Monday, April 21, 2014

Quieting The Critics

Over the last week, as our staff and friends relaxed at both Passover seders and Easter dinners, we found a lack of a certain event pleasantly surprising.

Around tables that held family and friends with a broad range of political opinions, between matzo bread and macaroons, or ham slices and deviled eggs, this year there were virtually no major arguments surrounding Obamacare. Even while Republican primary candidates were airing ridiculous ads on TV in the background talking about smacking down Obamacare, we didn't run into any arguments over the subject at our dinner tables, and neither did anyone else we know - the first time that's not happened at holiday events like that in quite some time.

That lack of discussion might be hard to believe, if you've seen the platform many in the Republican Party are already running on this year: That if voters will just send them to DC - or send them back to DC - Republicans will try to smother Obamacare to death, like an act of euthanasia.

What millions of Americans  - including at least one state Republican politician we know personally -  seemed to be saying this past week is that there's no way in hell they're going to let extremist Republicans take their affordable health care away from them now. Or as the often insightful Greg Sargent said last Friday, that the glorious Obamacare reckoning promised by the GOP is finally fading away, never having happened.

As Sarah Kliff over at Vox.com made clear last week, there's no surprise why Obamacare has been succeeding as well as it has been. Even with the sabotage by Republicans and the horrendous website rollout last fall, being uninsured in America today is a horrible thing. As Kliff noted, the persistence of Americans who ran into trouble and yet kept going until they were enrolled was amazing - and the number of enrollees reflected the desperation they were obviously feeling.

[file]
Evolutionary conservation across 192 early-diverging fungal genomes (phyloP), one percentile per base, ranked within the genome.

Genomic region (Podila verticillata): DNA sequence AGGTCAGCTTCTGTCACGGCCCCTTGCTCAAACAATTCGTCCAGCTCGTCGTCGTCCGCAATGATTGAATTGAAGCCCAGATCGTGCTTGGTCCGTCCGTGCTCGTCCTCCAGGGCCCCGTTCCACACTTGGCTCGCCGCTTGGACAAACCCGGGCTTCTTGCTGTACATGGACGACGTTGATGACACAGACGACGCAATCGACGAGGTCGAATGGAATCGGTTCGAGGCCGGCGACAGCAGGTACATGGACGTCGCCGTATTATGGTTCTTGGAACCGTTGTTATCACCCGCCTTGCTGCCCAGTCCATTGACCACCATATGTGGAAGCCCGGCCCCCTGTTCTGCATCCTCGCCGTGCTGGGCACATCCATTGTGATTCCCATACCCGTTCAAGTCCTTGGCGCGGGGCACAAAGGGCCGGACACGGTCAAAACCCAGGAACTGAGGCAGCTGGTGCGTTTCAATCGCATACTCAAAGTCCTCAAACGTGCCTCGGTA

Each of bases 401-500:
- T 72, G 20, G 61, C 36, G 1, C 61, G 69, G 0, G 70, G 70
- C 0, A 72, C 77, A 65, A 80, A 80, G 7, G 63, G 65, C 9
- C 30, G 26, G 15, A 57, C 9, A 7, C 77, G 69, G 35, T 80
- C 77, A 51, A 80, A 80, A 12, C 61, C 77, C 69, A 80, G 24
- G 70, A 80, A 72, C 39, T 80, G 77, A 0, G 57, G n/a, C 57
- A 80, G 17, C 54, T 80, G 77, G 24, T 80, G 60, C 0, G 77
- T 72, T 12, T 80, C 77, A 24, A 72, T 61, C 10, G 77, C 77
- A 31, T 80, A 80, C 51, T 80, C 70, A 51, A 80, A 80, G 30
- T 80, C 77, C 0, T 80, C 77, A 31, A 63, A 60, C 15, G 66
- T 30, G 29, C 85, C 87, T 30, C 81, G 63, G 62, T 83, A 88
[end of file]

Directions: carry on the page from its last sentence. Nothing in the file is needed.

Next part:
The number of enrollees is actually far greater than the 8 million Americans that President Obama touted last week.

About 3 million people signed up for Medicaid through the ACA, with more than 3.1 million young adults getting covered under their parents' plans, thanks to the law. Charles Gaba, considered by many to be the Obamacare enrollment numbers guru, estimates another 2 to 5 million purchased their own insurance policies outside of the exchanges, thanks to the law. Add that to the 8 million-plus that have used the exchanges, and you're getting near 20 million Americans who have solid, full coverage health insurance now, who didn't have anything close to that kind of coverage just two years ago.

Still, Republicans campaigning at virtually every level continue to insist they're going to repeal and replace Obamacare, evan as Sargent also noted last Friday, that Americans no longer believe Republicans have a plan to replace Obamacare.

Given these facts, as Brian Beutler of The New Republic wrote last week, the Republican position on Obamacare going into the 2014 cycle just doesn't really make any logical sense.

Call us crazy but we've been saying for years that logic and the modern version of the GOP just don't go together. Let's just hope American voters remember the current Republican disconnect - and their own newfound appreciation for Obamacare - and act a bit more logically themselves when they head to the voting booths this fall.

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